Day 4: Building Intellectual Community

The final day of MURI was spent defining and building intellectual community for Mellon Fellows. This included a  feedback session where participants could share their opinions on how the institute went over the course of four days. Constructively the fellows agreed  that the sessions should have started at a very basic level of inquiry asking questions like: What are the methods and pedagogies of each discipline funded by the Mellon grant? What do they already do with their students in regards to undergraduate research and community based learning? The CDLA team echoed this sentiment and expressed the desire to address these questions in the Mellon Working Group. Moreover a resounding positive sentiment from all Mellon Fellows was a new found sense of camaraderie and interdepartmental intellectual community.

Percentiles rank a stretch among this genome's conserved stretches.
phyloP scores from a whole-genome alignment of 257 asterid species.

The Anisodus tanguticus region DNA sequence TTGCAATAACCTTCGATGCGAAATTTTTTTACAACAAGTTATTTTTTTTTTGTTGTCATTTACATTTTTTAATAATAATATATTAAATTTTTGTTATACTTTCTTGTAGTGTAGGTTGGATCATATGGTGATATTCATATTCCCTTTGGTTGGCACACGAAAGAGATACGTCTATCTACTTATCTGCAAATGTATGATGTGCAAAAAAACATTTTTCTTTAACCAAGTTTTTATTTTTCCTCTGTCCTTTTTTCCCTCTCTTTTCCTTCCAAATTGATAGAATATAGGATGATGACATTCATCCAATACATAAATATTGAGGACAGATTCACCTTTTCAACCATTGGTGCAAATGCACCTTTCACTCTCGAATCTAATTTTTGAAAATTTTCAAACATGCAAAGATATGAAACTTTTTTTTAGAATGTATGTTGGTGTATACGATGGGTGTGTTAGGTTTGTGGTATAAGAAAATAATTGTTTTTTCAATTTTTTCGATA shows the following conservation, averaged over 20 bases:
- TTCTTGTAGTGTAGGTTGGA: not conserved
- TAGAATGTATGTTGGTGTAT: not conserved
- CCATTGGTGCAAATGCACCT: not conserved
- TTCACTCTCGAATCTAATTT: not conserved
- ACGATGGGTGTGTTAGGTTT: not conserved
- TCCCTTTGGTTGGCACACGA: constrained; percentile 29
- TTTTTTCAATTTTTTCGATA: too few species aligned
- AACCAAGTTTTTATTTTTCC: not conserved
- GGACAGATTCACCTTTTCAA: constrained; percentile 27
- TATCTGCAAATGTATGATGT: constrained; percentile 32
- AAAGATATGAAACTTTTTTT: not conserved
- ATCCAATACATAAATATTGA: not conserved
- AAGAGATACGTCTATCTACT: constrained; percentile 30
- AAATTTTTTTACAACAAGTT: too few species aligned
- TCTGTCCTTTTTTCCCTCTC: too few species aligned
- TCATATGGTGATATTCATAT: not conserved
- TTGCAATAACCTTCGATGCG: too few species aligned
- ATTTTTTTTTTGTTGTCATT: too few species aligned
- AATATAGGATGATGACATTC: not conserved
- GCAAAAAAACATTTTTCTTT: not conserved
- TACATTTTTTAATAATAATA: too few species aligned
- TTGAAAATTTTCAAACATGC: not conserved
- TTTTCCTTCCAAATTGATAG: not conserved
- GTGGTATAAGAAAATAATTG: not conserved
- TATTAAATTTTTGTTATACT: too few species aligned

MURI was successful at creating a solid foundation for CDLA, CCBL, and Mellon Faculty and Post-Doc Fellow collaboration and support. Thank you to all those who organized and participated in MURI.

MURI Guest Speakers


Patty Ahn, Assistant Prof. Department of Communication, UCSD

Mellon Post-Doc Fellow 16’

Day 2: Community Partnerships and Inclusive Pedagogy, Media and Social Movements


Donna Maeda, Professor of CTSJ, Occidental College

Mellon Faculty Fellow 16′

Day 3: Digital Liberal Arts,  Diversity at Oxy

screen-shot-2016-09-14-at-11-19-55-amSharla Fett, Professor of History, Occidental College

Mellon Faculty Fellow 16′

Day 4: Building Intellectual Community, Colored Conventions

MURI Arts and Humanities Fellows


Professor Clair Morissey, Mellon Faculty Fellow 17′